In a world, completely dedicated and besotted by social media, whether it be Facebook, Google or Youtube, you usually can't breathe without someone taking a selfie, tagging you into a comment or tweeting a review of the restaurant they frequented a few weeks back. Just ten years ago, recommendations were from friends and family whom may have had a positive experience but in this day and age, you can search for independent reviews by complete strangers. 

As the younger generation enter the property market, estate agents will be increasingly judged through online reviews. Yet trust in the reviews themselves is evidently very important to these savvy consumers. Estate agents should therefore consider ways to guarantee that legitimate and transparent reviews are readily available to potential customers.

Trust is a major factor for 28% of consumers when choosing an estate agent, with knowledge of the local market seen as the dominant factor by 42% of consumers when they have their properties valued. The value of trust is reflected strongly in the younger consumers’ preference of selecting an agent through its reviews, with 70% of 25-34-year-old clients relying on reviews when selecting an agent.

The research also reveals that consumers have more positive attitudes towards estate agents than commonly supposed, with 88% of consumers saying they were satisfied with the service they received from the last agent they used. However, paperwork was identified as a grievance that the largest proportion of customers (46%) would love to see technology sort out for them. Next on the list was reference-checking (36%), followed by booking appointments (34%).

When arranging a valuation or booking a viewing from ourselves, we always ask 'why us? How do you know about Space4Living? What's the reason for using us over a competitor?' Just this week, we have had a client arrange a valuation, and practically decide there and then that they will be using us. I asked the reason for this and he said he had a look at our reviews on both Google, Facebook and the Space4Living site and made a collective decision that we were the agents for him.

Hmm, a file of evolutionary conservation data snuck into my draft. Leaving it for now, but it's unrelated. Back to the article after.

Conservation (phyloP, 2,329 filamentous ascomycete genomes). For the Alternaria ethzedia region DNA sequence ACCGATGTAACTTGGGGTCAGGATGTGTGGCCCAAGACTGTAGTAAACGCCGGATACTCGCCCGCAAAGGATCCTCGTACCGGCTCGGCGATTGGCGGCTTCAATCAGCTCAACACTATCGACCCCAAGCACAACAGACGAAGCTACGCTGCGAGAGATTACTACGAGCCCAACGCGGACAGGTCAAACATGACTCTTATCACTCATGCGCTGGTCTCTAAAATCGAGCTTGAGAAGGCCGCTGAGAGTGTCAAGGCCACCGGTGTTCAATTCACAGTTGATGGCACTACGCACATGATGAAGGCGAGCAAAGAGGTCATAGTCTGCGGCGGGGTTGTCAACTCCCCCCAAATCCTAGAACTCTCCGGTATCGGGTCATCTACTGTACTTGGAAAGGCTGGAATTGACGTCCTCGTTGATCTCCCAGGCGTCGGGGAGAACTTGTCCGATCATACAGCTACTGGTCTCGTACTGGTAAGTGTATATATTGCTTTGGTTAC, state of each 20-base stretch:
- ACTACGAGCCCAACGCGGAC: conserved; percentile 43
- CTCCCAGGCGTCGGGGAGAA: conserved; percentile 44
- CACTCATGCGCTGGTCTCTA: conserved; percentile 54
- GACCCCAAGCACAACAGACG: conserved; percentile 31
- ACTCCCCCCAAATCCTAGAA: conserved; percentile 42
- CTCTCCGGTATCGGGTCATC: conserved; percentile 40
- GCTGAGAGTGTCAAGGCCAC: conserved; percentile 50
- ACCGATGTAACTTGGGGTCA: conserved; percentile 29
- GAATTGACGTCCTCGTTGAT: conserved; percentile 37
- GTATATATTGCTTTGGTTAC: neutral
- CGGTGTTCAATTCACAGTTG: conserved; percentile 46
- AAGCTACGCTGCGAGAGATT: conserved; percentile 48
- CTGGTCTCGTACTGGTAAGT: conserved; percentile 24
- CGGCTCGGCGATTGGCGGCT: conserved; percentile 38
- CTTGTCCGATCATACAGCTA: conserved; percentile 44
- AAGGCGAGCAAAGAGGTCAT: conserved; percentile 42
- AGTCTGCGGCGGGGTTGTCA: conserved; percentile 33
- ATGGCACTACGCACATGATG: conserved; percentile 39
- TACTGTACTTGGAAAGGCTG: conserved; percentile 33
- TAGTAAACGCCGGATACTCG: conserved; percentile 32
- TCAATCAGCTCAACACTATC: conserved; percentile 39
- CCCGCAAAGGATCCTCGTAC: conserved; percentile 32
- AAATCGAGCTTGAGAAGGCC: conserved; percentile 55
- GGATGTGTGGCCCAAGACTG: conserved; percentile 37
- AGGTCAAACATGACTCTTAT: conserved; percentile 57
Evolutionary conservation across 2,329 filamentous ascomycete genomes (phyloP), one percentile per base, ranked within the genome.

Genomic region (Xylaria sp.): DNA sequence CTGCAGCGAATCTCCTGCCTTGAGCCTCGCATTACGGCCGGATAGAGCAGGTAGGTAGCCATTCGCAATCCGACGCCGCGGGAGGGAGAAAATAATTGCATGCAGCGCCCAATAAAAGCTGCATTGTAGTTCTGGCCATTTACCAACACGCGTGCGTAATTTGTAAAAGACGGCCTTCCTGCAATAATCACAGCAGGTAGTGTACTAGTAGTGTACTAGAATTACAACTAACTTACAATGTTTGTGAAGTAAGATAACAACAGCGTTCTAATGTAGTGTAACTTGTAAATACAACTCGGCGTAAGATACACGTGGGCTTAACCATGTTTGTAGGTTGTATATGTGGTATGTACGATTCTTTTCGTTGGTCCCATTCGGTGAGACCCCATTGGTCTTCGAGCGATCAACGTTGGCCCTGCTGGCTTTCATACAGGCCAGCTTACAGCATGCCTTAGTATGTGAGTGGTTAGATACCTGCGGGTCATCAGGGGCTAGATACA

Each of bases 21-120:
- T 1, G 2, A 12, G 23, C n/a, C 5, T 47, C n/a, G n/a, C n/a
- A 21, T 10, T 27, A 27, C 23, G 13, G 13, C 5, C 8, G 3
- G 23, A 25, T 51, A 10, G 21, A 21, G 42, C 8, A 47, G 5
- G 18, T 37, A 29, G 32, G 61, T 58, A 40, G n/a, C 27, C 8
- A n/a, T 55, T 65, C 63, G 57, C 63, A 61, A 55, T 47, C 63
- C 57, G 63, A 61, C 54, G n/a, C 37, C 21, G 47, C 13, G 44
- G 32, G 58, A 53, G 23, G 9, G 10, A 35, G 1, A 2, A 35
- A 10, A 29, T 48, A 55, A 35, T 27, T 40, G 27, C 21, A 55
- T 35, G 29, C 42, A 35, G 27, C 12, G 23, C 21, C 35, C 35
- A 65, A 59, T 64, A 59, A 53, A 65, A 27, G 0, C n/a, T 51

At Space4Living, we pride ourselves on reviews, both positive and negative. A positive review usually means a pat on the back, keep up the good work but a negative review is equally important - how can you improve otherwise?

Is there really no such thing as bad publicity?

Sources include - www.propertyreporter.co.uk, Estate Agent Today

Mark Burns, managing director of property investment firm Hopwood House, spoke to Property Investor Today and said Manchester was the one to watch for investors.

He identified the city as “on the up”, and bucked the trend for investors normally focusing on London.

Manchester consistently appears in top ten places for rental growth in the UK, and Mark revealed rental yields in the are have reached “almost nine per cent year-on-year”.

Focusing in on the different areas in Manchester, Mark explained where he thought investors should be looking.

He said: “If it is high rental yields you are looking for, it seems areas such as Pendleton, Claremont, Langworthy and Salford top the charts at 8.84 per cent.

“Their typical monthly rents come in at £1,034 thanks to their proximity to the centre of Manchester and the University of Salford.”

He also highlighted eight per cent yields in Moss Side, Rusholme and Followfield.

Discussing why Manchester has enjoyed such a boom, Mark said: “A major regeneration of Manchester has played a significant part in turning it into an investment hotspot.

“With affordability and rental yields both doing better than those in the capital, many investors are now setting their sights in a northerly direction, particularly thanks to the number of students and young professionals moving to Manchester.”

He continued: “Property investment has often been fuelled by many factors, but it seems to currently be driven by retirement needs, a desire for a second income, the need to start a property portfolio or inheritance purposes.

“City centres will always attract a high number of people, and a shortage of property keeps rental demand high, giving great scope for capital growth.

“A growing population and the construction of nearly 20,000 new homes around the city means the potential for investment will continue to grow for some time to come.”

The Express